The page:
Ahmedabad, Nov. 18: Most inmates of Sabarmati central jail went on an indefinite hungerstrike today to protest the sudden transfer of prison superintendent Sanjiv Bhatt.
The young, upright IPS officer fell foul of authorities after he objected to special public prosecutors handling the Godhra carnage case entering the jail premises with their vehicles.
The jail superintendent, who assumed his new responsibility only on September 8 this year, was transferred late last night. During his two-odd months in charge, Bhatt initiated major reforms that changed the inmates’ quality of life.
Prosecutors conducting the judicial hearing of the Godhra case and Prevention of Terrorism Act cases inside the jail premises had wanted security norms to be relaxed for them. But Bhatt threw the rule book at them, pointing out that no special privileges could be allowed and that their cars could not enter a high-security zone.
When the Prevention of Terrorism Act court sought his opinion on the matter, the superintendent said every vehicle entering the premises has to be checked. He said the jail manual did not permit cars to enter without being checked. Public prosecutors felt humiliated by this.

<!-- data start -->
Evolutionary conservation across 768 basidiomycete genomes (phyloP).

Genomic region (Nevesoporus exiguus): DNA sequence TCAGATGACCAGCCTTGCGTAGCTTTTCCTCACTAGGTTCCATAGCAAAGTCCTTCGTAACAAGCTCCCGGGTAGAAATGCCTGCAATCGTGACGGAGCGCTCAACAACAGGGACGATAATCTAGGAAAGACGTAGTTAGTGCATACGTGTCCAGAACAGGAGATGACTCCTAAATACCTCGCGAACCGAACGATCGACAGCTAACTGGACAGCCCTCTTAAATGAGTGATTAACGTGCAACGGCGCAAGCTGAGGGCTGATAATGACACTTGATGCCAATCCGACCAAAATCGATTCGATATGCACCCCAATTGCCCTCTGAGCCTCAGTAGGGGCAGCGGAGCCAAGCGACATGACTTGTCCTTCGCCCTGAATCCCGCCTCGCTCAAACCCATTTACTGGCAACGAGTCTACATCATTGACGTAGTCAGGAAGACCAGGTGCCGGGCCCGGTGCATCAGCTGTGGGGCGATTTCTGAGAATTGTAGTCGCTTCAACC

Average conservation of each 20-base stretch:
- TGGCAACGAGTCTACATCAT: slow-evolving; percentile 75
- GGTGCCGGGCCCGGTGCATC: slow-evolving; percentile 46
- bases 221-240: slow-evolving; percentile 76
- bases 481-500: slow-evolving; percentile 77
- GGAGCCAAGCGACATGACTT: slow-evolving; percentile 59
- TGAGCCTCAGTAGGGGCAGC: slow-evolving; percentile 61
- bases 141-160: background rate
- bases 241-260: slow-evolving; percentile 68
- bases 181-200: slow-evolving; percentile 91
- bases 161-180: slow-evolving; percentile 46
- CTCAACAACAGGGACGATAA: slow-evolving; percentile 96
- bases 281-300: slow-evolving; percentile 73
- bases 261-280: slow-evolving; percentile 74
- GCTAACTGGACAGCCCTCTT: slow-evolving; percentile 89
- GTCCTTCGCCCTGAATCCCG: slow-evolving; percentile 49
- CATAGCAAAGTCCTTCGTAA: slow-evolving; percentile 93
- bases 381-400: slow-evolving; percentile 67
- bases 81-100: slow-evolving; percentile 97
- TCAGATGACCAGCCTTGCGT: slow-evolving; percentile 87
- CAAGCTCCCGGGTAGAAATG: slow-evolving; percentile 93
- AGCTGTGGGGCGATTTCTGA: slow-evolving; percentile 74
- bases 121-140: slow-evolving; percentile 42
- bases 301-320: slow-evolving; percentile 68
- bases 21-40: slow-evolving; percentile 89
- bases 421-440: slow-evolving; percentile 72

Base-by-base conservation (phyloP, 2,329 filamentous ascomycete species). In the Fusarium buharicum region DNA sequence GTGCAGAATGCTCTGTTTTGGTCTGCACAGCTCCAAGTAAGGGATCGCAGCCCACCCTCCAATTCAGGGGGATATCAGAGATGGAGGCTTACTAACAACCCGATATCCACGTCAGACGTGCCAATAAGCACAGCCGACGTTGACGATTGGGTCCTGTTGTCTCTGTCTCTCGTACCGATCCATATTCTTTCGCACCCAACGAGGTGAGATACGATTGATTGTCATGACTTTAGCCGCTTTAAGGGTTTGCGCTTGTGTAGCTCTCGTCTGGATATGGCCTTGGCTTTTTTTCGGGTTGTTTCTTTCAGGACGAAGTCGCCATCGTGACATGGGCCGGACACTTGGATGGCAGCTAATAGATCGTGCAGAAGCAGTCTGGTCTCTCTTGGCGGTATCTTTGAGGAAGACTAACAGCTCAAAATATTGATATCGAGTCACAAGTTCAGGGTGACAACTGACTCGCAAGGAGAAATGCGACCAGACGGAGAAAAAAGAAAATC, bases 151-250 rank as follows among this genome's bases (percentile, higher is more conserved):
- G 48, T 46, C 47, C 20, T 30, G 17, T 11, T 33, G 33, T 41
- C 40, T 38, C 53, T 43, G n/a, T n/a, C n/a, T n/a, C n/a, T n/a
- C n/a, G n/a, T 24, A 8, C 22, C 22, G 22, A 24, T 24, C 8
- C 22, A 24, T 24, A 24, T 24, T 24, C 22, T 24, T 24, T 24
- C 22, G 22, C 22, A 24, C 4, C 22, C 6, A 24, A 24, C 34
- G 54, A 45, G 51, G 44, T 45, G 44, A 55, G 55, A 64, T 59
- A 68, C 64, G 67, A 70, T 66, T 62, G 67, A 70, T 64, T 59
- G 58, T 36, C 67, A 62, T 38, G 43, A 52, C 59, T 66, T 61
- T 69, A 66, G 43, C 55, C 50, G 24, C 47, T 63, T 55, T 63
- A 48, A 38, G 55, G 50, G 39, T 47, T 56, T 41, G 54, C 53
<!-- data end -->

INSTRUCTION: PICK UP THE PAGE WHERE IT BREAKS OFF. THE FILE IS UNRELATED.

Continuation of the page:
Sources say the disgruntled prosecutors, some of whom mouth BJP ideology, pressured the Gujarat government to transfer Bhatt. But home minister Amit Shah denies this, saying the superintendent’s was a routine transfer. As the IPS officer awaits his next posting, senior jailor A.B. Makwana has been appointed in Bhatt’s place.
Shah claimed that inmates had gone on strike demanding that Bhatt’s transfer order be withdrawn because they mistakenly believed he had been shifted on someone’s complaint. The misunderstanding had been cleared, the minister said.
But sources said some inmates refused to eat even after senior police officials tried to convince them that the transfer was “routine”. The prisoners want a court-appointed commission to be set up to look into the transfer.
A top police officer said Bhatt was trying to use inmates to pressure authorities to withdraw his transfer since he was keen to continue as jail superintendent.
During his two-month stint, Bhatt had become very popular among the 3,300-odd inmates, among whom are two Indian Institute of Management graduates, two doctors and seven advocates. The superintendent tapped their skills to turn things around at the jail. Bhatt used the help of the inmates to set up a legal aid cell with a transparent system of functioning in order to improve the inmates’ quality of life. An inmates’ committee was formed allowing prisoners to air their demands and grievances.
Bhatt also ensured that profits from the “jail industry” were used to improve conditions for inmates. The industry, which has a Rs 3 crore turnover, recently registered a 10 per cent growth.
Sources say the superintendent saw the writing on the wall on November 5 when a public prosecutor told him he would be in trouble for ordering that his vehicle be checked as it entered the jail.
Bhatt has paid the price for refusing to be a “yes” man, but the ones who will feel the pinch are the jail inmates. They are bound to miss the upright, innovative officer who turned things around for them in such a short while.